Being one of those American students who are negatively commented about by many an older traveler, I’d like to take the chance to share my experiences in Cinque Terre, both as a student, tourist, and lover of Italy. I had the opportunity to live in Florence for 5 months and study with Florida State University, one of the first universities to establish a learning center in Florence, and therefore a smaller and more intimate program focused on becoming immersed in the culture of Italy. I was in Italy from the rainy, sometimes snowy, and cold month of January through the beautiful and mild month of May. While the weather was atrocious at times, being there in the extreme off season was a blessing – wandering the deserted streets, having time to sit, converse, and become friends with the locals, and really learning to love the Italian culture without the tourists and hustle of the high season. Many students in my program traveled to Cinque Terre in the early months, late February and early March, and while I don’t know if they were the rowdy American type, I’m more apt to believe from their personalities and the stress on respect from our director, that they were respectful and thankful to visit such a beautiful region.
I visited Cinque Terre the first time for a day with my close friend from the program. We’d started to make an exciting game of arriving at the train station and picking a destination on a whim, that’s how we discovered Assisi (charming and beautiful, especially when deserted in early January), Cortona (it was an experience staying at the convent and waking up to a blizzard! An American, Diana, works at the shoe shop on the main street – she took us to lunch and was a lovely woman, look her up! I went two times, first in February when I experienced the blizzard – it was beautiful in a blanket of snow and not a tourist in sight, and then again in May during a festival, and although crowded, the weather was sublime and everyone in a festive mood), Verona (beautiful in February and a great place to stay during Carnevale in Venice, when there isn’t a room to be found), and many other places. Cinque Terre was unbelievable. We poked around in shops, ate seafood by the water and drank caraffes of the local wine, which was delicious, practiced our Italian with the obliging and wonderfully hilarious waiters and shop keepers, and had an unforgettable time. Some students are obnoxious and disrespectful, I agree, but we tried to be as warm, friendly, and respectful as possible. The second time I returned to Cinque Terre was with my parents and what a wonderful time that was as well. We left Florence on a gloomy morning in mid-May, and I was afraid the weather wouldn’t cooperate, by the time we got to Monterosso al Mare, however, the sun and sea was dazzling. After having a quick snack at the little cafe overlooking the sea close to the train station, my parents and I wandered to the beach, poked around the shops, and boarded the train to Vernazza (my mother had recently fractured her foot so we couldn’t hike, unfortunately). Vernazza proved to be more quaint and beautiful than the already breathtaking Monterosso. My father and I had fresh seafood, delicious local white wine, and watched the small boats cruising in and out of the tiny harbor while my mother explored the tiny shops. I found the other tourists to be in equally blissful moods, as I was, and knew we were all reveling in the beauty of the place. Corniglia was wonderful, and Manarola exquisite and highly entertaining as there were throngs of young Italians and other foreign kids laying in the sun and diving off the rocks into the crystal clear water. My parents and I just sat and took it all in. Tourists or not, students or not, everyone who visits Italy deserves the experience of Cinque Terre – I love Florence and lived there, it became my home, but my favorite trip was definitely to Cinque Terre – my mother and I are going back for a post-college graduation Mother-Daughter trip! Thanks for the great website and the opportunity to post comments – everyone should go to Cinque Terre and Italy in general to experience the warm, vibrant culture that I love so much!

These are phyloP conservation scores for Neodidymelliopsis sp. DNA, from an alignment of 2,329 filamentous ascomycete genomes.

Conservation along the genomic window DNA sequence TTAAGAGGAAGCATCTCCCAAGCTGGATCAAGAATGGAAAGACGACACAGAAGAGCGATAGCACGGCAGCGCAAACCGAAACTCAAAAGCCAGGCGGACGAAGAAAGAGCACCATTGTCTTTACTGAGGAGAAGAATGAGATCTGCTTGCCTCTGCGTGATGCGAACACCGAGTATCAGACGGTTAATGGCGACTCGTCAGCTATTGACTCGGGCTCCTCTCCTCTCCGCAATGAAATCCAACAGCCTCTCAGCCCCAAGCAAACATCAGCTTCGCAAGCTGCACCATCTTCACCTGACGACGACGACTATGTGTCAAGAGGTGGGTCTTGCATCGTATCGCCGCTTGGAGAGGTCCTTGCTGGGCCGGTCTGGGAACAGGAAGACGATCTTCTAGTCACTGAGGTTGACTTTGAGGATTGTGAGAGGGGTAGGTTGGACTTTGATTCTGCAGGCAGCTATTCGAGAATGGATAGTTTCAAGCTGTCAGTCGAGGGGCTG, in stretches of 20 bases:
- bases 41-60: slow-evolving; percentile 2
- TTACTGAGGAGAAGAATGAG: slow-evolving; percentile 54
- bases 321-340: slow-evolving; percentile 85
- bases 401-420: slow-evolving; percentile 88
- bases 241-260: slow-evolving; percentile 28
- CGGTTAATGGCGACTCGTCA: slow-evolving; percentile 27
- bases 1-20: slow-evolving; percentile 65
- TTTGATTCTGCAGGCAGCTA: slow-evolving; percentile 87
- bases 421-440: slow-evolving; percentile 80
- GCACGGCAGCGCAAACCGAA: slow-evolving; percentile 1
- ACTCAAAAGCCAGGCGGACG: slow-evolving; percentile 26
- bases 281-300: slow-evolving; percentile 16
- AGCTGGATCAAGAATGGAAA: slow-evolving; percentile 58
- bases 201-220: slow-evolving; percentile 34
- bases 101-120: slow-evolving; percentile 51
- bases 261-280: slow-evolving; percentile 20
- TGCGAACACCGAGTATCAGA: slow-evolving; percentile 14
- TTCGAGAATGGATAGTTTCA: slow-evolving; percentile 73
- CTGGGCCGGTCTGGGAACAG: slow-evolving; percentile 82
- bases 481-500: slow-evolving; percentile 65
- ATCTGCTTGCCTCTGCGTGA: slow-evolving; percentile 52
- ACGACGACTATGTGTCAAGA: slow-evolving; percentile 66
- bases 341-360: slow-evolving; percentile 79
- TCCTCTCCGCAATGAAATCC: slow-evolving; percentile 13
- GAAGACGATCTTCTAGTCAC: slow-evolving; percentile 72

(Atlanta, GA, USA)